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Clash of the Weight Loss Titans

Weight Loss Study Pits Atkins vs. Ornish vs. Zone vs. LEARN Diets
WebMD Health News
Reviewed by Louise Chang, MD

March 6, 2007 -- Which popular diet plan helps you lose the most weight: the Atkins Diet, Barry Sears' Zone Diet, the Ornish Diet, or the LEARN program?

To answer that question, Stanford University researcher Christopher D. Gardner, PhD, and colleagues randomly assigned 311 overweight and obese women to one of the diets. The idea was to see what worked best for weight loss: a very low-carb diet (Atkins), a low-carb diet (Zone), a low-fat, high-carb diet (LEARN, based on U.S. guidelines), or a very high-carb diet (Ornish).

Gardner's team made sure the women understood the diets by having an enthusiastic nutritionist teach them their assigned program in eight weekly sessions. Then they pretty much left them to follow the diet books for the rest of the yearlong study.

What happened?

At the beginning of the study, the women's average weight was 187 pounds. All of them, Gardner says, needed to lose at least 15 pounds -- and many needed to lose 40 to 80 pounds.

After a year, some of the women in each group lost as much as 30 pounds. Twice as many lost this much in the Atkins Diet group as in any other group. Overall, here's how much the women lost on the four diets:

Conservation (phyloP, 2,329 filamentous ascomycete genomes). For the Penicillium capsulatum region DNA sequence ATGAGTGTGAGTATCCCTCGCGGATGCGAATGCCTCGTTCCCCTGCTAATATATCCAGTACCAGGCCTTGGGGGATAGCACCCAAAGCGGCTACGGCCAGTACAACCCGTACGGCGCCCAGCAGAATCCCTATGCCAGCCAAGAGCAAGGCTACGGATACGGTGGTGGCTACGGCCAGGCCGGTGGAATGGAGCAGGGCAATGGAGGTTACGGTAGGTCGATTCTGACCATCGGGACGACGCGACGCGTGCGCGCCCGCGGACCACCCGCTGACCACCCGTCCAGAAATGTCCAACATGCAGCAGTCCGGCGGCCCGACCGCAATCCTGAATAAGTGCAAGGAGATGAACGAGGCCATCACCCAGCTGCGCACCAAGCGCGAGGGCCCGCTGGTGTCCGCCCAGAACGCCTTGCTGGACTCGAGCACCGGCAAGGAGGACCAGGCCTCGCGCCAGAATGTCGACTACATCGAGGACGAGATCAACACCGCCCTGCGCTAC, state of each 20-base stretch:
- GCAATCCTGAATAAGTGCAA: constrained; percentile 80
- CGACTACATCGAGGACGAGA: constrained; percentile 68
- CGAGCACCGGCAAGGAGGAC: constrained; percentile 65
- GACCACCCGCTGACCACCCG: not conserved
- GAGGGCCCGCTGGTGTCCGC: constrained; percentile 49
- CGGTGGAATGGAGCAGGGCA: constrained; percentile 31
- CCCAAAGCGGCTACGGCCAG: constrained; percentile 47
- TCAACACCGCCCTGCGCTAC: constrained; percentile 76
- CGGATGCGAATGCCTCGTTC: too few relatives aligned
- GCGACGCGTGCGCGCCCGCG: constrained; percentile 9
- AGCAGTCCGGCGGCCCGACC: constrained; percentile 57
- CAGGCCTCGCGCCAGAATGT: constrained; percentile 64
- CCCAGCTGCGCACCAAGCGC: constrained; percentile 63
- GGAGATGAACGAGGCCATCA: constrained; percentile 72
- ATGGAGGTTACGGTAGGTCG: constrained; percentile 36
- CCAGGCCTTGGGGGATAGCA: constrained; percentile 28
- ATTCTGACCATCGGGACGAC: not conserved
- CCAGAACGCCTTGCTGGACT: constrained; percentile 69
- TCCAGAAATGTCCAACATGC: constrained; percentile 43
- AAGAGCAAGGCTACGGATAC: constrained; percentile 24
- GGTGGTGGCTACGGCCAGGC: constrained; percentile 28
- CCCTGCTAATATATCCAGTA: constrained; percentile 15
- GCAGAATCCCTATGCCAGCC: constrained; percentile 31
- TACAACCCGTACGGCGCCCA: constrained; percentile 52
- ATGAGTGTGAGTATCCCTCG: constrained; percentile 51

• Atkins Diet -- 10.4 pounds on average
  • LEARN --  5.7 pound average
  • Ornish Diet -- 4.85 pound average
  • Zone Diet -- 3.5 pound average

The weight loss difference between women assigned to the Atkins Diet and women assigned to the Zone Diet were statistically significant. The other differences were not – meaning they could be chance findings.

Gardner and colleagues report the findings in the March 7 issue of The Journal of the American Medical Association.

Did the Atkins Diet Win? Some Say Yes

What do the results mean? That depends on who you ask.

Gardner says the study highlights how difficult it is for people to follow the Zone and Ornish diets on their own.

He points to two American dietary trends: We are eating more and more calories. And we are eating more and more refined carbohydrates in the form of sweets, sodas, and snacks.

He suggests that the Atkins Diet offers a simple way of counteracting these trends.

"Dr. Atkins just said, 'Don't eat any refined carbs, period.' And the carbs you do eat must be good, healthy carbs," Gardner tells WebMD. "And that is very much tied to the trend that is going on in the U.S. obesity epidemic. Maybe that is why the Atkins Diet was a little more effective."

Jeff S. Volek, PhD, RD, assistant professor of kinesiology at the University of Connecticut, has studied the Atkins diet in research partially funded by the Atkins Foundation. Volek says Gardner's findings extend and confirm previous research.

"Those assigned to the Atkins Diet had lower carbohydrate intake than the other three groups. So it is valid to conclude that the differences are due to carbohydrate intake," Volek tells WebMD. "We have been trying to say it is the carbs that are driving the physiology of weight loss and that we should be talking more about carb restriction than about fat restriction."

But this interpretation isn't unanimous.

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